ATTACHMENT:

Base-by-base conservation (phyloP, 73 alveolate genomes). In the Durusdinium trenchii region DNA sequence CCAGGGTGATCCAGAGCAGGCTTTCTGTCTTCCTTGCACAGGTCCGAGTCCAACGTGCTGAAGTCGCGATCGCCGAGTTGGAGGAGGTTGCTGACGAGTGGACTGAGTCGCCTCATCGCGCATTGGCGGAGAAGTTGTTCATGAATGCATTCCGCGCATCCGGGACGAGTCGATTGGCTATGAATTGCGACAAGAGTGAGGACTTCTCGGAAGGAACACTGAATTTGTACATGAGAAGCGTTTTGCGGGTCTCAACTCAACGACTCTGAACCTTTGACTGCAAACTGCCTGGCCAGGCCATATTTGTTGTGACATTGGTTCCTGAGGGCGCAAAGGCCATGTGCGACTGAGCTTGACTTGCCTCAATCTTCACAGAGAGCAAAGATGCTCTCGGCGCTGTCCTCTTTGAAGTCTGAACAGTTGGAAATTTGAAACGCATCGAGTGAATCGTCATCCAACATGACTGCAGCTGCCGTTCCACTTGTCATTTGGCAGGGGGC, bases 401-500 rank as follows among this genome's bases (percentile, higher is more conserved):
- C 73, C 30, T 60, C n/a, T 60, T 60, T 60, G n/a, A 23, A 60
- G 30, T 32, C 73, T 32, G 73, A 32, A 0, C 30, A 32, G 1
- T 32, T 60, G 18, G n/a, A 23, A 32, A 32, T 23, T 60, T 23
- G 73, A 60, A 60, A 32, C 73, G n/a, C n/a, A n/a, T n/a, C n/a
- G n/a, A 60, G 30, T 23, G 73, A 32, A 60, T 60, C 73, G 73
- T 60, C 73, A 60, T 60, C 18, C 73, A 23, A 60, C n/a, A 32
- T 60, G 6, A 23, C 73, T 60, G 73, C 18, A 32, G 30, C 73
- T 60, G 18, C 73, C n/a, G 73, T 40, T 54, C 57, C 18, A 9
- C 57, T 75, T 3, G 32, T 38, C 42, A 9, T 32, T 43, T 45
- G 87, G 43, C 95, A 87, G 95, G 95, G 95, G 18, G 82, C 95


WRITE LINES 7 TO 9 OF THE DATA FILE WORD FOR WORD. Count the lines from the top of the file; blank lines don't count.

- T 60, C 73, A 60, T 60, C 18, C 73, A 23, A 60, C n/a, A 32
- T 60, G 6, A 23, C 73, T 60, G 73, C 18, A 32, G 30, C 73
- T 60, G 18, C 73, C n/a, G 73, T 40, T 54, C 57, C 18, A 9